Christa Altenstetter

The City University of New York (Graduate Center and Queens College)
Ph.D./MA Program in Political Science

365 Fifth Avenue
PhD/MA Program in Political Science
New York, NY
10016
caltenstetter@gc.cuny.edu

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To examine and compare the reforms of medical devices regulation at the US FDA and the European Union.

Citation:
Altenstetter, Christa. 2011. "Medical Device Regulation and Nanotechnologies: Determining the Role of Patient Safety Concerns in Policymaking." Law and Policy, 33(2): 227-255.
Abstract: Balancing acceptable risks and early release of products for new treatments in patient care with the rights of patients and the rights of stakeholders - device makers and regulators - is a complex task. A review of the medical device political economy suggests why patient safety concerns are or should be kept alive throughout the entire regulatory cycle from clinical evaluations and premarket checks to their final use in a huge variety of clinical settings around the globe. The key issue for nano-enhanced devices now is whether the uncertainties and perceived risks can be reduced through more stringent regulatory requirements and proactive measures without stifling innovation and development of new treatments for patients.
Citation:
Altenstetter, Christa. 2012. "Medical Device Regulation in the European Union, Japan and the United States. Commonalities, Differences and Challenges." Innovation - The European Journal of Social Science Research, 25(4).
Abstract: The evolution and diversity of institutions across the United States, the EU and Japan, and the timing of the medical device framework splitting off from the drug regulatory framework, are striking. Regulatory agencies face a new landscape: the combination of industry-paid user fees and appropriations, and a general pro-business climate coupled with dramatic advanced in medical technology, shortage in skilled experts trained in the latest state-0f-the-art science, and necessary legal and administrative changes. This paper seeks explanations for the complex structure of medical device regulation by focusing on the meaning of the "life cycle" concept, opportunities for patient voices, and the scope of and potential for conflicts of interest of, industry, physicians, scientific advisors and reguatory authorities. The paper concludes that the initial international differences between medical device frameworks tend to be mitigated by voluntary global harmonization, but the actual effective integration into the national regulatory framework significantly depends on each nation's and the EU's embedded norms, rules and procedures, and politics.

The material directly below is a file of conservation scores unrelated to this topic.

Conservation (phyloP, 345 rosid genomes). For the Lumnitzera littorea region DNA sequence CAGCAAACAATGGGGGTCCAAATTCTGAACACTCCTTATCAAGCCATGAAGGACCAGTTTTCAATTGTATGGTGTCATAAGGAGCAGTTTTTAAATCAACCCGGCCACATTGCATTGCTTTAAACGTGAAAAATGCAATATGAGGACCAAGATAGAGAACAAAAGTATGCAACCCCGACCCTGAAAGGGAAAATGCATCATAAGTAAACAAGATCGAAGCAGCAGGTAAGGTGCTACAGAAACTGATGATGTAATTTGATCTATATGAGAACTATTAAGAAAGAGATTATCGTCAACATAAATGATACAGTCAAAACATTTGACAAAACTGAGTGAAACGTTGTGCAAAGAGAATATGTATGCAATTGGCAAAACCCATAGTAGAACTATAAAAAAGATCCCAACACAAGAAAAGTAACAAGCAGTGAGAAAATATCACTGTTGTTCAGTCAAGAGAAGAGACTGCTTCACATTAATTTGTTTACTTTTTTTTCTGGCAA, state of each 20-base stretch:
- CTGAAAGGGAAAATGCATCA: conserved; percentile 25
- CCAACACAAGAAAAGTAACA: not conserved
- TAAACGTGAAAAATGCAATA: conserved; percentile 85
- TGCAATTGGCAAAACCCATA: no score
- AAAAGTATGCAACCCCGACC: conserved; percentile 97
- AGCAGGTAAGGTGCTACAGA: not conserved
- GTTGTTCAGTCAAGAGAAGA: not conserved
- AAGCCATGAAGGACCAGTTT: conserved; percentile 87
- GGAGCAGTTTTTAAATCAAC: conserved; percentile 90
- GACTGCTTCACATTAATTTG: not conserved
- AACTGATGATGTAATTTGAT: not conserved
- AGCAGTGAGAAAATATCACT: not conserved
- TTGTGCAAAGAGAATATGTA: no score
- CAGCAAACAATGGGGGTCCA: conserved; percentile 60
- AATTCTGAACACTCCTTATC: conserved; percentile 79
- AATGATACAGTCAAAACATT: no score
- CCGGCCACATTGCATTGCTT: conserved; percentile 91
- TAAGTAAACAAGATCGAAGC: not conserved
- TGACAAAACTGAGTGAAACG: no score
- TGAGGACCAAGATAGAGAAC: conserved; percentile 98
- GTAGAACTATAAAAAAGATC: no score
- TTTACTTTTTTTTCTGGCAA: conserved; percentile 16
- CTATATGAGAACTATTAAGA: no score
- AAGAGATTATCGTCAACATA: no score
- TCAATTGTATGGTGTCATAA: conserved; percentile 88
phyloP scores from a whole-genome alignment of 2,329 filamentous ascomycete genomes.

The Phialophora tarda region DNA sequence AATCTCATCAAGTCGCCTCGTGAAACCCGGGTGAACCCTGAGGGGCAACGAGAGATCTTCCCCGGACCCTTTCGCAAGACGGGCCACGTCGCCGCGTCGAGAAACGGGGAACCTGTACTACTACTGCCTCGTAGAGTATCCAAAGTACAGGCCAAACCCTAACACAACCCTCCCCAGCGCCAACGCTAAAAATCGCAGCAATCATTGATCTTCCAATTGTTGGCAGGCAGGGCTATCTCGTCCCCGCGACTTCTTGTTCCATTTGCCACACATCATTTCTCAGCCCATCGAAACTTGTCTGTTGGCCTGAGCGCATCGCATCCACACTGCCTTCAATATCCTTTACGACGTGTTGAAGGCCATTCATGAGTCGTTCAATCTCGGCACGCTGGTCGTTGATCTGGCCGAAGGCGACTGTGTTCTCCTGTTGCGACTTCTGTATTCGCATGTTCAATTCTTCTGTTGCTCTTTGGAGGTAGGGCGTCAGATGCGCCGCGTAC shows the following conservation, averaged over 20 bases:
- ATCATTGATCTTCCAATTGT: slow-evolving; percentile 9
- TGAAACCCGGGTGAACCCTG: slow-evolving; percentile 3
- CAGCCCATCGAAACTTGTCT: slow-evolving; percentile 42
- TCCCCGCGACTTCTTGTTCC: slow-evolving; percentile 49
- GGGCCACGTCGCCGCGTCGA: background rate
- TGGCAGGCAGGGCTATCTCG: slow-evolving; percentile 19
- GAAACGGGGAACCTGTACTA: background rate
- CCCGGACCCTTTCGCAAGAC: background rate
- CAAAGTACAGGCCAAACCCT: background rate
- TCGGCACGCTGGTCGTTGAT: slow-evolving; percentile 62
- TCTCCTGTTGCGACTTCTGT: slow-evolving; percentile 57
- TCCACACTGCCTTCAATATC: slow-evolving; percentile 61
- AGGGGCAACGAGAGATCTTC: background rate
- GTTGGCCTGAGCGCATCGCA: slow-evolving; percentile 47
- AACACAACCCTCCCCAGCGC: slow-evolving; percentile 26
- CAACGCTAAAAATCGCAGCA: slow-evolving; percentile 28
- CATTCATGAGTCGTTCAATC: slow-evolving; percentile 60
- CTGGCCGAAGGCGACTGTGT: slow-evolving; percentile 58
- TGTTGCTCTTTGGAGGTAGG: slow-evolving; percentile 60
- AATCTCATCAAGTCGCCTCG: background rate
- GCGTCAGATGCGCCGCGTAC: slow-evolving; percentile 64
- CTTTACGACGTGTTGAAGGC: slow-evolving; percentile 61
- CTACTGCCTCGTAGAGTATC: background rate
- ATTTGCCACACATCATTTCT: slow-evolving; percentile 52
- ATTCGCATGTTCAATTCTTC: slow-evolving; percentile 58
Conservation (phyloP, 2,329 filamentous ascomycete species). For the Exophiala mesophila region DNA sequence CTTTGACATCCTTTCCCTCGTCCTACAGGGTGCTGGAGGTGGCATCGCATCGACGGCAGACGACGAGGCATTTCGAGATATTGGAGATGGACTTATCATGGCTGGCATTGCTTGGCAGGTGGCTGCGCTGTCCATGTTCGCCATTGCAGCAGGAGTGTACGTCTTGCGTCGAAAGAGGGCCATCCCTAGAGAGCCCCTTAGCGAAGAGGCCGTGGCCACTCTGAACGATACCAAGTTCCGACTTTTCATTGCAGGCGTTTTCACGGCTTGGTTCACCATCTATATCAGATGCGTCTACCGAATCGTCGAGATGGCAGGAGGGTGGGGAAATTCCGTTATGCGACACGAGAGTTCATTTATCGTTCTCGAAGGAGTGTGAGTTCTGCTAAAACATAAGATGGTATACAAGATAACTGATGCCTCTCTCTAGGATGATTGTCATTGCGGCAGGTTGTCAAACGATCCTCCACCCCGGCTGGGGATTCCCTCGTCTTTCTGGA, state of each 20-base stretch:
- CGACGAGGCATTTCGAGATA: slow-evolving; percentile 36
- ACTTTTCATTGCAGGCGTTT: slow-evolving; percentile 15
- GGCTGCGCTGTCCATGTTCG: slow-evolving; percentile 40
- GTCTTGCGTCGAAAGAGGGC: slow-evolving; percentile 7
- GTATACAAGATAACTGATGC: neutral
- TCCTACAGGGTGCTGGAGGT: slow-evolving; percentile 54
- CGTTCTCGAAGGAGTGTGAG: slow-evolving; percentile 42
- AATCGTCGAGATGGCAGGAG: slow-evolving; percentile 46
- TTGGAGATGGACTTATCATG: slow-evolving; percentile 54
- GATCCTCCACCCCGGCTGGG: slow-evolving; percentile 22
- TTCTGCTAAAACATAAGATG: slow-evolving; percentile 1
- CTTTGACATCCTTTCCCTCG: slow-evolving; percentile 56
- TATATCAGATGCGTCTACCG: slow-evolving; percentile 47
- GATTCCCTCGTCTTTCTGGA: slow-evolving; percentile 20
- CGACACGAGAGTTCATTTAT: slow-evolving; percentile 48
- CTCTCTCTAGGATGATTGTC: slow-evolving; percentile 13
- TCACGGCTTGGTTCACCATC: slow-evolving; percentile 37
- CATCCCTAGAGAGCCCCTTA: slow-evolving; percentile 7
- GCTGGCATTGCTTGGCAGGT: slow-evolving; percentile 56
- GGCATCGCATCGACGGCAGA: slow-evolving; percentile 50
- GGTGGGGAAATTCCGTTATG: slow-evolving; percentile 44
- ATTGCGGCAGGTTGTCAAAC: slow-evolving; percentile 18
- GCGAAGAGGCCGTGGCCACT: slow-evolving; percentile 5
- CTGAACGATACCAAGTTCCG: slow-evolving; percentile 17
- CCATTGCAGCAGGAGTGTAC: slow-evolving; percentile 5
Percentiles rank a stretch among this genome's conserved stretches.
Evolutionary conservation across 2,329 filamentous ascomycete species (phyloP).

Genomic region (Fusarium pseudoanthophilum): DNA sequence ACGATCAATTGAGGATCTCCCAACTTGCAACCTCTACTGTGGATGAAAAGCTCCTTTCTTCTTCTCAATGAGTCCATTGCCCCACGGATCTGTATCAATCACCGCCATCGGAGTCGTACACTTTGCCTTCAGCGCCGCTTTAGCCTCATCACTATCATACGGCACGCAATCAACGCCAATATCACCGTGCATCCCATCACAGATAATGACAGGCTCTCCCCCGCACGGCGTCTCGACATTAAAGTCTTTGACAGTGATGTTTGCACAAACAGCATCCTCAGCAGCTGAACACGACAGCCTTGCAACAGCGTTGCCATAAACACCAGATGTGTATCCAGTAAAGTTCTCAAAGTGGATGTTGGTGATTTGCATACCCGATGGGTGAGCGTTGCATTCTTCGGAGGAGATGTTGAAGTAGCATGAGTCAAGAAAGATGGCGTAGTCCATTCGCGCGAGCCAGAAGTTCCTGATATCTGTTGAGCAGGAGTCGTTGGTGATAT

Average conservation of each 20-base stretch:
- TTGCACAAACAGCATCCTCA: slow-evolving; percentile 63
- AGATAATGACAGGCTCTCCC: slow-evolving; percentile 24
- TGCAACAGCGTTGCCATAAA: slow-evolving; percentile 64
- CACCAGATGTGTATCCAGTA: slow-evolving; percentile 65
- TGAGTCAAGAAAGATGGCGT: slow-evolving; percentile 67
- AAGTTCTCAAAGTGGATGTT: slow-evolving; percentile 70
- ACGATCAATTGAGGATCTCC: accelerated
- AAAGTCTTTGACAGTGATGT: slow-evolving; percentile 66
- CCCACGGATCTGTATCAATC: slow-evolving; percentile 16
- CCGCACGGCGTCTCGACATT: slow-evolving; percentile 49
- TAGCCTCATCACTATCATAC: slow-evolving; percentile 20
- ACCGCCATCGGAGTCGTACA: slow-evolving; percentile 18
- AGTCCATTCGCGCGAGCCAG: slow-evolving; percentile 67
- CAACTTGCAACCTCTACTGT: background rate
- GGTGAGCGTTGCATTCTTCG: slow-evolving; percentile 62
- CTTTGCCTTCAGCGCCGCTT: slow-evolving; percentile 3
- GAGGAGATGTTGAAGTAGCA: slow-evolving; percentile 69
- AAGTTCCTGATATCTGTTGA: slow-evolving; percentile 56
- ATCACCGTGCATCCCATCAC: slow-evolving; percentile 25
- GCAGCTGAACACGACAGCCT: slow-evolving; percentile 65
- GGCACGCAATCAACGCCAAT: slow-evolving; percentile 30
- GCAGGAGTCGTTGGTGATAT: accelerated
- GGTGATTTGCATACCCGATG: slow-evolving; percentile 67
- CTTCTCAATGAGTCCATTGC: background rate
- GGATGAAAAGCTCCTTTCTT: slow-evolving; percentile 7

Citation:
Altenstetter, Christa and Govin Permanand. 2007. "EU Regulation of Medical Devices and Pharmaceuticals in Comparative Perspective." Review of Policy Research. 24(5): 385-405.
Abstract: This paper provides a comparison of European Union regulatory policy for pharmaceuticals and medical devices. The discussion highlights key similarities and differences in regulatory approach for the two sectors. More importantly, it explores the balance that has been struck between public health, health care, and industrial policy as "competing" objectives within the respective regulatory regimes. It is argued that, despite both sectors being affected by the same constitutional rules and constraints at the EU level and both being central to the delivery of high-quality health-care in Europe, there are a surprising number of differences between the regulatory frameworks. This stems in part from their different "lauch" times, hence different institutional conditions of regulation and commensurate political climates, as well as reflecting different goals among member-state and EU-level policy makers, are among the paper's main conclusion.